Inside Supply Management Magazine

How to Get Your Company in the Starting Blocks After COVID-19

April 13, 2020

By Gregory Cable, C.P.M.

Business leaders all over the world are pulling back by making cuts across their companies as a result of the coronavirus (COVID-19) pandemic. Supply chain departments, still part of the manufacturing operations in many companies, are some of the first to be reduced. That’s because many unknowledgeable business leaders believe supply managers “only order parts.” The logic is that since the business doesn’t need as many parts, it doesn’t require as many supply management employees.

The result of pulling back on the supply chain is a recipe for disaster. A business may survive the crash, but it will be ugly. Nor will the company be in a good position to compete effectively after the crash.

Instead, smart companies should look for opportunities that will give them an advantage over competitors that continue to downsize supply management organizations. Last week, this space discussed the three immediate steps — assess risk, evaluate supplier deliveries and assist suppliers when necessary — supply management organizations should take.

After the first three steps are taken care of, it’s time to ease back and level off, preparing for future high performance. Several activities can help your business be ready for the eventual economic comeback. A company’s supply chain is about its suppliers and its supply management employees.

Focus on creating or updating sourcing strategies. Strategic supply management activities are some of the first casualties when sales quickly increase. After all, no one has time — all effort is spent on ordering and expediting parts.

As a result, a business downturn is an ideal time to either create or update your commodity/category sourcing strategies. This requires a high amount of research, but much of the strategies formulation can be done from home. Part of that effort also involves potential supplier optimization — weeding out chronic poor performers and replacing them with higher-quality suppliers that meet business needs.

Evaluate material requirements planning (MRP) parameters. This activity — which includes such parameters are lead times, minimum-order quantities, time fences, lot sizes and safety stock — also tends to take a back seat during good economic times. These parameters are often examined only when parts are initially set up, and it can be years before they are looked at again. These fixed parameters are frequently independent of fluctuating order volumes, making safety stock levels most often misaligned with business needs.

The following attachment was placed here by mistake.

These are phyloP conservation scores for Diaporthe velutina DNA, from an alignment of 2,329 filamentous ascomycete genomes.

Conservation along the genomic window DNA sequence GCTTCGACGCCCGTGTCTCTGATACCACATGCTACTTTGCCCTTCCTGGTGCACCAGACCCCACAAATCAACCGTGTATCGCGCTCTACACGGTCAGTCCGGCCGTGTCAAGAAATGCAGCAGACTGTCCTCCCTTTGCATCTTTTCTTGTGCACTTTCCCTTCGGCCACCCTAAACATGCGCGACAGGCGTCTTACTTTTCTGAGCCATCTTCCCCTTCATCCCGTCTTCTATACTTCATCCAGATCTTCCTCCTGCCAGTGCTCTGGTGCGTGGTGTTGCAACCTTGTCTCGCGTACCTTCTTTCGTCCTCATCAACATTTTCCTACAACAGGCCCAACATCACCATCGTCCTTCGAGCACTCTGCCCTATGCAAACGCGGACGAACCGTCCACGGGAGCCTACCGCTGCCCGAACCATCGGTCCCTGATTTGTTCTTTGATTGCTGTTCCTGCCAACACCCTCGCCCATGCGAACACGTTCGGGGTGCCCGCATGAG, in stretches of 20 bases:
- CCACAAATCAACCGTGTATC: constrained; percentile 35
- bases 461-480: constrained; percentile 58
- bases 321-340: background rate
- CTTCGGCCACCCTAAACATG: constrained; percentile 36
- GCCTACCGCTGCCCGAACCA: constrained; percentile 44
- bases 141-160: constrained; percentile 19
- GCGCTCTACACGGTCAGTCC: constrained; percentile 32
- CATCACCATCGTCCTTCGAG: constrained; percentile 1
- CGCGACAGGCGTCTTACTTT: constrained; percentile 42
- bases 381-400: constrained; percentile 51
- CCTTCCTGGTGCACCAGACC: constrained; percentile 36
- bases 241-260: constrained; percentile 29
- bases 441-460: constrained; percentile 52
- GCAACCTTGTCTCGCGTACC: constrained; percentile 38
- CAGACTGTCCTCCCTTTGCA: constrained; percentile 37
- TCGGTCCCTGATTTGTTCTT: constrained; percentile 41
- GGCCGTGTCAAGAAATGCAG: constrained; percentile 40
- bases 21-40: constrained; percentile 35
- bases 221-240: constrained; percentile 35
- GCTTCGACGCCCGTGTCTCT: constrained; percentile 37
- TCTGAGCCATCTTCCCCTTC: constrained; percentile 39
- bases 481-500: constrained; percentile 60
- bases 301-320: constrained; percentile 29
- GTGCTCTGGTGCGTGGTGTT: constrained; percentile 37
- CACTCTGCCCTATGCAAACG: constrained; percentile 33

Negotiate kanban processes. Kanban processes are not appropriate for every situation. Yet, if you want to decrease in-house inventory while establishing a more reliable supply of parts, kanban processes with key suppliers can achieve both goals. It’s much easier to achieve the changeover from MRP to kanban (or some type of hybrid system) when volumes are slow, versus when you’re trying to push product out the door. By establishing robust kanban processes with suppliers, you will be set up for success when sales begin to increase.

Train and develop employees. Has YouTube ever charged your company for watching a video? Employee training and development need not be expensive, but it does take time, and time never seems to be on employees’ side when the economy booms.

Encourage employees to investigate such relevant media as videos and articles, especially if they are working from home.

Supply management practitioners can benefit from business-related videos that range from understanding how injection molding works to improving Microsoft Excel or PowerPoint skills to understanding negotiation strategies. Have employees track what they watch and ask them to help create a library of videos to share. In time, you will have a department of world-class supply management professionals learning from each other.

It is well known among leading organizations that competition is no longer between companies, but rather between supply chains. Is your supply chain prepared to compete? Is your company going to be one of those that crash and burn, or will it quickly recover? What are you doing today and over the next several months to improve your supply chain, so your company can fly past its competitors?

Gregory Cable, C.P.M., is a supply management senior consultant and principal with CGHM Consulting in Fairhope, Alabama.